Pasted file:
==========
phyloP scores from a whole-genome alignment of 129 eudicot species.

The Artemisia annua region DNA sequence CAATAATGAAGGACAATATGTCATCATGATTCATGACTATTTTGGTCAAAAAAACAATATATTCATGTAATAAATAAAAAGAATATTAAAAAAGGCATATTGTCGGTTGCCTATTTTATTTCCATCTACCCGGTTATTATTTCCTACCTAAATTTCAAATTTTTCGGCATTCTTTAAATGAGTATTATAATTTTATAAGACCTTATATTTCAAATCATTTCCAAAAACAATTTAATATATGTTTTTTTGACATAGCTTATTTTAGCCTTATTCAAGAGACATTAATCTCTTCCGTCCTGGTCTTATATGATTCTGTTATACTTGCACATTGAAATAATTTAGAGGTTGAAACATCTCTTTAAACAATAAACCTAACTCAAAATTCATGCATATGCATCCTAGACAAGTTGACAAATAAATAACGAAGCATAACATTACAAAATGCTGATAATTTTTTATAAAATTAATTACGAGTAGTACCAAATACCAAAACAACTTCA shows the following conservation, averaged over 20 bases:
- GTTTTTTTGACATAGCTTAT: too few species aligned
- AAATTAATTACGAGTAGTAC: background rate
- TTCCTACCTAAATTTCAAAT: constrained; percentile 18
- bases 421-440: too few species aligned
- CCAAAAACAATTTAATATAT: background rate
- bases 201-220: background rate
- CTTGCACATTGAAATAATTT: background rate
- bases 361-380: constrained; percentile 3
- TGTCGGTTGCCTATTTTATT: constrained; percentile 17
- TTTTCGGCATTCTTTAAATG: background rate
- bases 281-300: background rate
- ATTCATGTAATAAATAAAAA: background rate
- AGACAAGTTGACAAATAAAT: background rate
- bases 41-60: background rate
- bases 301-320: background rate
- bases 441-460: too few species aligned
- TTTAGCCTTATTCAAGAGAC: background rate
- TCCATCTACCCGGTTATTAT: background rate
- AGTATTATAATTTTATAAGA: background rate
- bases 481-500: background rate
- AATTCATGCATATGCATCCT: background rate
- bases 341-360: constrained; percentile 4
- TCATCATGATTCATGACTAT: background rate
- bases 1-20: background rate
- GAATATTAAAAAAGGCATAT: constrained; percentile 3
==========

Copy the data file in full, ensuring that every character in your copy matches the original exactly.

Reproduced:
phyloP scores from a whole-genome alignment of 129 eudicot species.

The Artemisia annua region DNA sequence CAATAATGAAGGACAATATGTCATCATGATTCATGACTATTTTGGTCAAAAAAACAATATATTCATGTAATAAATAAAAAGAATATTAAAAAAGGCATATTGTCGGTTGCCTATTTTATTTCCATCTACCCGGTTATTATTTCCTACCTAAATTTCAAATTTTTCGGCATTCTTTAAATGAGTATTATAATTTTATAAGACCTTATATTTCAAATCATTTCCAAAAACAATTTAATATATGTTTTTTTGACATAGCTTATTTTAGCCTTATTCAAGAGACATTAATCTCTTCCGTCCTGGTCTTATATGATTCTGTTATACTTGCACATTGAAATAATTTAGAGGTTGAAACATCTCTTTAAACAATAAACCTAACTCAAAATTCATGCATATGCATCCTAGACAAGTTGACAAATAAATAACGAAGCATAACATTACAAAATGCTGATAATTTTTTATAAAATTAATTACGAGTAGTACCAAATACCAAAACAACTTCA shows the following conservation, averaged over 20 bases:
- GTTTTTTTGACATAGCTTAT: too few species aligned
- AAATTAATTACGAGTAGTAC: background rate
- TTCCTACCTAAATTTCAAAT: constrained; percentile 18
- bases 421-440: too few species aligned
- CCAAAAACAATTTAATATAT: background rate
- bases 201-220: background rate
- CTTGCACATTGAAATAATTT: background rate
- bases 361-380: constrained; percentile 3
- TGTCGGTTGCCTATTTTATT: constrained; percentile 17
- TTTTCGGCATTCTTTAAATG: background rate
- bases 281-300: background rate
- ATTCATGTAATAAATAAAAA: background rate
- AGACAAGTTGACAAATAAAT: background rate
- bases 41-60: background rate
- bases 301-320: background rate
- bases 441-460: too few species aligned
- TTTAGCCTTATTCAAGAGAC: background rate
- TCCATCTACCCGGTTATTAT: background rate
- AGTATTATAATTTTATAAGA: background rate
- bases 481-500: background rate
- AATTCATGCATATGCATCCT: background rate
- bases 341-360: constrained; percentile 4
- TCATCATGATTCATGACTAT: background rate
- bases 1-20: background rate
- GAATATTAAAAAAGGCATAT: constrained; percentile 3